The origins of investment banking can be found in the early age of European exploration, in merchant banking activities carried on primarily by the Dutch. In trade across vast regions of the earth, the most important consideration was simply trust. People would do business only if they trusted other people to fulfill their obligations. Legal partnerships were created to formalize this trust.
Significant also was the “bill of exchange,” a legal IOU invented to deal with the inconvenience of carrying coins and goods for barter over long distances. By the early 1800s, merchants such as the Rothschild family and Baring Bros. & Co. had determined that they could leverage their good reputations, and their legal partnerships throughout the developing world, to earn substantial profits, simply by buy- ing, selling, and implicitly guarantee- ing bills of exchange.
Morrison and Wilhelm clearly outline the role of the early investment bank as a structure to safeguard property, manage information, and enhance profits. They show its importance for the development of the private partnership as a legally sanctioned organization. The authors continue for several chapters describing the rise of the modern investment bank in Europe and the United States, providing many colorful stories about the early days of capital formation and the adventurous characters involved in it.
By the beginning of the 20th century, investment bankers “looked like titans” — but “titan” was not usually a term of admiration. Their success was envied and feared. They were accused of amassing “an excessive degree of power, which they used to feather their own nests at the expense of the ordinary working people whom they had disenfranchised” (223). It’s a view that would not appear out of place on the editorial page of today’s news.
The result of fear and envy was a “protracted period of state interference” (224). In America the interference included the Securities Act of 1933, the Securities Exchange Act of 1934, and the provisions of the Glass-Steagall Act of 1933 that effectively separated investment banking and commercial banking activities. The period of heavy regulation had the unintended consequence of reducing the amount of capital available to investment bankers to support the issuance of new securities issues.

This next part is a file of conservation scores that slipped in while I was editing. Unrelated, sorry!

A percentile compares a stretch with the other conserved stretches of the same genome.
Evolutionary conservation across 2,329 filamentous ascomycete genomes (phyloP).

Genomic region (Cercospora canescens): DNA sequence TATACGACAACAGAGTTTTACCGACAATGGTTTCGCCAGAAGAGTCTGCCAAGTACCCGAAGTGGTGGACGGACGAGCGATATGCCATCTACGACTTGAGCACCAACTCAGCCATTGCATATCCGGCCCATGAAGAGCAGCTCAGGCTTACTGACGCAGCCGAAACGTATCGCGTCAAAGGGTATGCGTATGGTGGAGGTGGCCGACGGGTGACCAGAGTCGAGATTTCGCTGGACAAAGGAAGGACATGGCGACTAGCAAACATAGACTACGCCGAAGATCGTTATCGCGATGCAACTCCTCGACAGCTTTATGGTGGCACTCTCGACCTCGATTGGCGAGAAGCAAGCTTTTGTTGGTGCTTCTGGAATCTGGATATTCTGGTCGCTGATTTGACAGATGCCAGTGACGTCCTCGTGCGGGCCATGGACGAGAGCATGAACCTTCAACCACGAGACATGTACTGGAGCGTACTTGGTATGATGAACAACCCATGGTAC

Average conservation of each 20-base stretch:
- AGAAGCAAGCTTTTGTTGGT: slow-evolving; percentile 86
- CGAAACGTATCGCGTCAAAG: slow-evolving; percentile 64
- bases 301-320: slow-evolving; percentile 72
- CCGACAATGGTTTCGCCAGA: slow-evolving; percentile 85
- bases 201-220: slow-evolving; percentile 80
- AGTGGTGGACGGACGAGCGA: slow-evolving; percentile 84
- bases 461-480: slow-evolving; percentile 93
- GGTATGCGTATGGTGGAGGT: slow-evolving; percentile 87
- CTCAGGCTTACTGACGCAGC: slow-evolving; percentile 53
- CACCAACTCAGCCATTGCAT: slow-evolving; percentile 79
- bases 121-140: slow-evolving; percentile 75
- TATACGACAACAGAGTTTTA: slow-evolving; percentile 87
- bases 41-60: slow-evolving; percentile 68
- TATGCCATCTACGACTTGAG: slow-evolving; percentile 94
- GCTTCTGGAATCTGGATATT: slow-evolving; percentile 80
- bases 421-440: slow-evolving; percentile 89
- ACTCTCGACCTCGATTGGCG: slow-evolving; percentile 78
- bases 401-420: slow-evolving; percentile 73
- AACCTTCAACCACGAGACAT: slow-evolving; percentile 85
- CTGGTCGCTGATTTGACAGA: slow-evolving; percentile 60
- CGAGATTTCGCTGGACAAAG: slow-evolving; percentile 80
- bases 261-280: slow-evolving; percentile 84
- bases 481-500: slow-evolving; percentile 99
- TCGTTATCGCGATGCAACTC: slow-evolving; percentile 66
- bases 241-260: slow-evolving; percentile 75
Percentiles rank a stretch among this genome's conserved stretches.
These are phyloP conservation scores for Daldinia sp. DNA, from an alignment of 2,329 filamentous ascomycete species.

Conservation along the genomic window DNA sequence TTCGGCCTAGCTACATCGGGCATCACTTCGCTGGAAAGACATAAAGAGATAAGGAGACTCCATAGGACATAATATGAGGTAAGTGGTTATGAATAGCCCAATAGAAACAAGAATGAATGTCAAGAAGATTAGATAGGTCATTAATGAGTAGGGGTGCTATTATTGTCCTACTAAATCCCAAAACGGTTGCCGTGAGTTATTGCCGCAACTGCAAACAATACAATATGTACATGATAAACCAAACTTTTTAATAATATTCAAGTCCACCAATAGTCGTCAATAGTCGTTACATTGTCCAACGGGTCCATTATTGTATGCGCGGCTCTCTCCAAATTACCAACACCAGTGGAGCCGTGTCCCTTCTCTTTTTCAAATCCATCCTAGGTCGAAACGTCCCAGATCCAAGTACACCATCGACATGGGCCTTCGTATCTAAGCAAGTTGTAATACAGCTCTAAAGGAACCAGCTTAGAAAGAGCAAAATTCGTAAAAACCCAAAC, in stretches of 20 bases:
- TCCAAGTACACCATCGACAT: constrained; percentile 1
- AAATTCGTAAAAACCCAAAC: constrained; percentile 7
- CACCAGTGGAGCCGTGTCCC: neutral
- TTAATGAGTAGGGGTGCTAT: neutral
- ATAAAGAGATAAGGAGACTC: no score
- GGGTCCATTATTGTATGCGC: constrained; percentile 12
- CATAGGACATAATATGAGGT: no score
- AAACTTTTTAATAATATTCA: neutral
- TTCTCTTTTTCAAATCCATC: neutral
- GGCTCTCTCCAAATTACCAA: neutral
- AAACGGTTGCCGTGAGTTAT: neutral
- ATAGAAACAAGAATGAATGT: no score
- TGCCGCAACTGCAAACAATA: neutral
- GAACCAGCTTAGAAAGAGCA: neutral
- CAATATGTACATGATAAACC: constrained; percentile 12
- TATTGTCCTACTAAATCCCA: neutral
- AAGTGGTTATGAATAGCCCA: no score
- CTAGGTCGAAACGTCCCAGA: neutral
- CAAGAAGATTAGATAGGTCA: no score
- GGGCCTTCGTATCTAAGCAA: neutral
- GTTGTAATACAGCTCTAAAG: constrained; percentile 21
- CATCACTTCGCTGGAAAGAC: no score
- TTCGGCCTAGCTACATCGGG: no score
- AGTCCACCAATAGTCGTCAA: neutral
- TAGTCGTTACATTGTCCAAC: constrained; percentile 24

The next two significant changes in the industry did not occur until the 1960s, but these would strongly influence today’s environment. The first was the emergence of computer technology, which led to a huge increase in trading activities. But with technology comes an obvious corollary: automation meant more reliance on what the authors term “financial capital,” i.e., money, than on “human capital” (11). Trading volume soared, investment banks made huge bets on securities, and the knowledge base within the banks became more technology- than relationship-oriented.
And that led to the second, and probably the more underestimated, change. Given the need for an expansion of financial capital, the New York Stock Exchange changed its rules in 1970 to allow memberships by joint-stock corporations. For the first time since the advent of investment banks, partnership was no longer the primary choice among forms of legal organization.